Not every sales opportunity is going to be an ideal fit for your product, service or solution. To succeed in sales you need to know when to fish or cut bait. Top salespeople develop a keen sense of their situation and spend precious selling time on the deals with high probability closing odds. They grasp whether the sale has potential for a timely win/win and allocate resources accordingly. When valuating an existing or potential opportunity consider the following:
- What kind of pain does the customer have? Prospects must have business initiatives that result in challenges or gaps requiring a “fix” that you can jointly discover to increase your odds of winning the sale. These latent pains are always the most deserving ones to pursue – those which you can help a prospect identify and quantify. Most salespeople mistakenly prospect looking to find live deals . . . But often engagement for already “active” pains comes too late in the client’s procurement process for you to successfully win. You may end up spending a lot of cycles as column fodder in a bidding exercise for a solution created by a competitor.
- Are you in contact with the right people? If you can’t get direct access to decision makers, think again. Spending valuable time with a prospect only to be denied a seat at the decision making table is foolhardy. Be sure early on that you have or can negotiate access to the people who actually commit funding and have the ultimate authority to choose a vendor.
- Do you offer a differential advantage? If the client has commoditized the solution or your competitor clearly has an edge rethink strategy and further engagement. When vendor selection comes down strictly to price and the client sees no value in your offering it may be better to opt out early in the selling cycle – or spend as little resource and time as possible with the deal. Let your competitors play the price game and whittle their margins down to nothing in the process. Understand clearly your product’s sweet spot so you don’t waste selling time with those who don’t.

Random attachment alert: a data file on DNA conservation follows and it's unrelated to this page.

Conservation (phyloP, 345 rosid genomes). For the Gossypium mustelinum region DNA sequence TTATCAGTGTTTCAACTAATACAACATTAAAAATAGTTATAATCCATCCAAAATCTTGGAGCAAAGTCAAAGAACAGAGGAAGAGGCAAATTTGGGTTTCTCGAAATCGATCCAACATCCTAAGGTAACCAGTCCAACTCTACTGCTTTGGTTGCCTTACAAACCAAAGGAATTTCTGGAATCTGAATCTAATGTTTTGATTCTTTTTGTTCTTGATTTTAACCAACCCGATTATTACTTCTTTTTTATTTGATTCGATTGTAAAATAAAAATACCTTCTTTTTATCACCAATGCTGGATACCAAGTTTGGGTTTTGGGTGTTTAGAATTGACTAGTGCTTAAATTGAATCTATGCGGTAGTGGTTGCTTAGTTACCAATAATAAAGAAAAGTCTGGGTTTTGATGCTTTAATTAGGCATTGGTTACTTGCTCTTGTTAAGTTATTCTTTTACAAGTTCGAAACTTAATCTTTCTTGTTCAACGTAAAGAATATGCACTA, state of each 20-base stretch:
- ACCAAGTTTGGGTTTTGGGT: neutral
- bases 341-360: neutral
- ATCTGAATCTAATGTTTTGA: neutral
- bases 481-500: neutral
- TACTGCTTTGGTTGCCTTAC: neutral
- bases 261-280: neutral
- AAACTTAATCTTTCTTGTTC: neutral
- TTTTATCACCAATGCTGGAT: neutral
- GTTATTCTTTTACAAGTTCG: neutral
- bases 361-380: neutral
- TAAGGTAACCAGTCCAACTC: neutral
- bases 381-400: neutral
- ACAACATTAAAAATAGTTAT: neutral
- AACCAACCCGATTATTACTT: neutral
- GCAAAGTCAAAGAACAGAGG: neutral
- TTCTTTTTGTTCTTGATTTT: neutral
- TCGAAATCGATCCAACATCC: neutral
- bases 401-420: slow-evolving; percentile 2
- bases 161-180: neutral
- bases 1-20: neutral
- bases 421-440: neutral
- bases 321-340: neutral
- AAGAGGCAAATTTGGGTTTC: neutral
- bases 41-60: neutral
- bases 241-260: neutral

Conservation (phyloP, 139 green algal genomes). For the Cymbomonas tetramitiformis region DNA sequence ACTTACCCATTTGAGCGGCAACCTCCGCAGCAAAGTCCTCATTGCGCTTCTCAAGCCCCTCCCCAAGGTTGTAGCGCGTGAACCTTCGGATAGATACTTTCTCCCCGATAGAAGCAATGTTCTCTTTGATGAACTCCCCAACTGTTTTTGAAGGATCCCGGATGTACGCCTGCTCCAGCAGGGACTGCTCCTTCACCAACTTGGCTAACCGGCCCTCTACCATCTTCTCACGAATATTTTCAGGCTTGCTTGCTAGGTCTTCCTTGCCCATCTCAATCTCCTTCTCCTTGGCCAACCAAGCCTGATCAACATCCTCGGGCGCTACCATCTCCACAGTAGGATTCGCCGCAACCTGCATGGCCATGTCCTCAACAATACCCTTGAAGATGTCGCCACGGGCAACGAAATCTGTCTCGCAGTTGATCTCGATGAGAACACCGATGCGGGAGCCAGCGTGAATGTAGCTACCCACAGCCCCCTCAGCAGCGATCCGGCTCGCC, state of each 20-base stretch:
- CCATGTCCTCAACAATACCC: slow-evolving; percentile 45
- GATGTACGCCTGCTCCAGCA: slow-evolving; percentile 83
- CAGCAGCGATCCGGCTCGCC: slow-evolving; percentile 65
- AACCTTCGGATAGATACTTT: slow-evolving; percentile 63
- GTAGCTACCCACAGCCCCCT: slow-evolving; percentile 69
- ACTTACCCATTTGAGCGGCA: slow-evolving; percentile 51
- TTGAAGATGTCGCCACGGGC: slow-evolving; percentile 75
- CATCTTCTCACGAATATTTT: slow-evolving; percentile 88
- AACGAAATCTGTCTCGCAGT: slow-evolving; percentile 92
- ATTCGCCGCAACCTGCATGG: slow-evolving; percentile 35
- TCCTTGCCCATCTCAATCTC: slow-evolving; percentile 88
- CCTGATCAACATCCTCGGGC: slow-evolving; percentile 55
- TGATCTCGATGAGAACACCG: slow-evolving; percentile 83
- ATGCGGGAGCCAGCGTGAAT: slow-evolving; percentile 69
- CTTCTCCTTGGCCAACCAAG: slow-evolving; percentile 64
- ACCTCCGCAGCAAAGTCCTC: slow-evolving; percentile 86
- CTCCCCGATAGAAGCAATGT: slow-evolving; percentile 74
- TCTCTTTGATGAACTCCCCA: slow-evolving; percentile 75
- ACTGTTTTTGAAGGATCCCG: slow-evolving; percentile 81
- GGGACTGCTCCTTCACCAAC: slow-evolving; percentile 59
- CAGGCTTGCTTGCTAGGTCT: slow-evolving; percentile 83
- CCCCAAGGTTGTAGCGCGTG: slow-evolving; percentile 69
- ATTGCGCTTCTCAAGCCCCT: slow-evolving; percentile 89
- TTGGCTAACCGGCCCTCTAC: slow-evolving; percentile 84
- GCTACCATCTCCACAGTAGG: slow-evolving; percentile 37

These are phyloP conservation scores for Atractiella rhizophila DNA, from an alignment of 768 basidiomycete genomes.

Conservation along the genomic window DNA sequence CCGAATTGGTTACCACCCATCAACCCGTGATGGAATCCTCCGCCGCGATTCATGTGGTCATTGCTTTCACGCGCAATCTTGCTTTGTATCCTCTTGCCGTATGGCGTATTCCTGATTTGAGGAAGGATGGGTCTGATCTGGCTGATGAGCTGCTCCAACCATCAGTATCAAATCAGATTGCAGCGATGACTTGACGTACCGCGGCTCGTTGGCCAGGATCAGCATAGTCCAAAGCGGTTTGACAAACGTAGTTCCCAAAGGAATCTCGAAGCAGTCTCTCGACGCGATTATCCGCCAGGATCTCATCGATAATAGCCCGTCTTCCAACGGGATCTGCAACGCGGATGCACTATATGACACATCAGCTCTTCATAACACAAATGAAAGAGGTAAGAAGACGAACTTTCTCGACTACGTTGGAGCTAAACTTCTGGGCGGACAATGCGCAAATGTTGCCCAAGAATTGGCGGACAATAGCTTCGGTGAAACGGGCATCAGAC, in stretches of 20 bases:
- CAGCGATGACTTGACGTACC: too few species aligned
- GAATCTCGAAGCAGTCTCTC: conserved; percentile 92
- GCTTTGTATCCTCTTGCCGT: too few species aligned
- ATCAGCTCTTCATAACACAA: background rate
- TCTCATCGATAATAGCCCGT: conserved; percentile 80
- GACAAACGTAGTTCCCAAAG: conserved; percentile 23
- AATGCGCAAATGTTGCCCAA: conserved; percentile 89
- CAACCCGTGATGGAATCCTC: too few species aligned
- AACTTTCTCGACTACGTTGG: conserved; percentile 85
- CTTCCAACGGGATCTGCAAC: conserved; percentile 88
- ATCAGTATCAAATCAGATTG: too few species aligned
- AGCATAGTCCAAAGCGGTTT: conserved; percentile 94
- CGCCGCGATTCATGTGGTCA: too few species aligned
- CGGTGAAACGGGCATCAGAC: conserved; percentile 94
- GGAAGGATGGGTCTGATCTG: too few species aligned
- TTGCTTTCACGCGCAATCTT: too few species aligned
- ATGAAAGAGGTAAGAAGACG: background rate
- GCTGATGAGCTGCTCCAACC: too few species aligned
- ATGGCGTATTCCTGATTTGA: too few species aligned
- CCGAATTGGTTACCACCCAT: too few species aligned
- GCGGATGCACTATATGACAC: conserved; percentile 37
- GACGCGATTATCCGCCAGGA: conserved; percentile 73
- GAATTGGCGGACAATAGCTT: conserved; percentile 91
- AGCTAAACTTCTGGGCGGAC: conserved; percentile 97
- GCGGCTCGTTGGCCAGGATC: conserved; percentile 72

- Are you in control of the sales process? If the prospect is “getting” with no “give” it may be time for you to move on. Creating and engaging in opportunities where you clearly act versus react will greatly increase the odds of closing.
Your time is money and resources costly so be sure you put your energies into deals that can be positioned favorably and ultimately closed. Failing this, it’s may be best to exit and find another opportunity where you can play a central role in joint discovery of the client solution, create distinct value, connect with decision makers and manage the sales cycle. Happy Selling!
Enjoy this article? Be sure to "Subscribe" for updates on how to grow your sales and business . . .Share this article with friends and associates!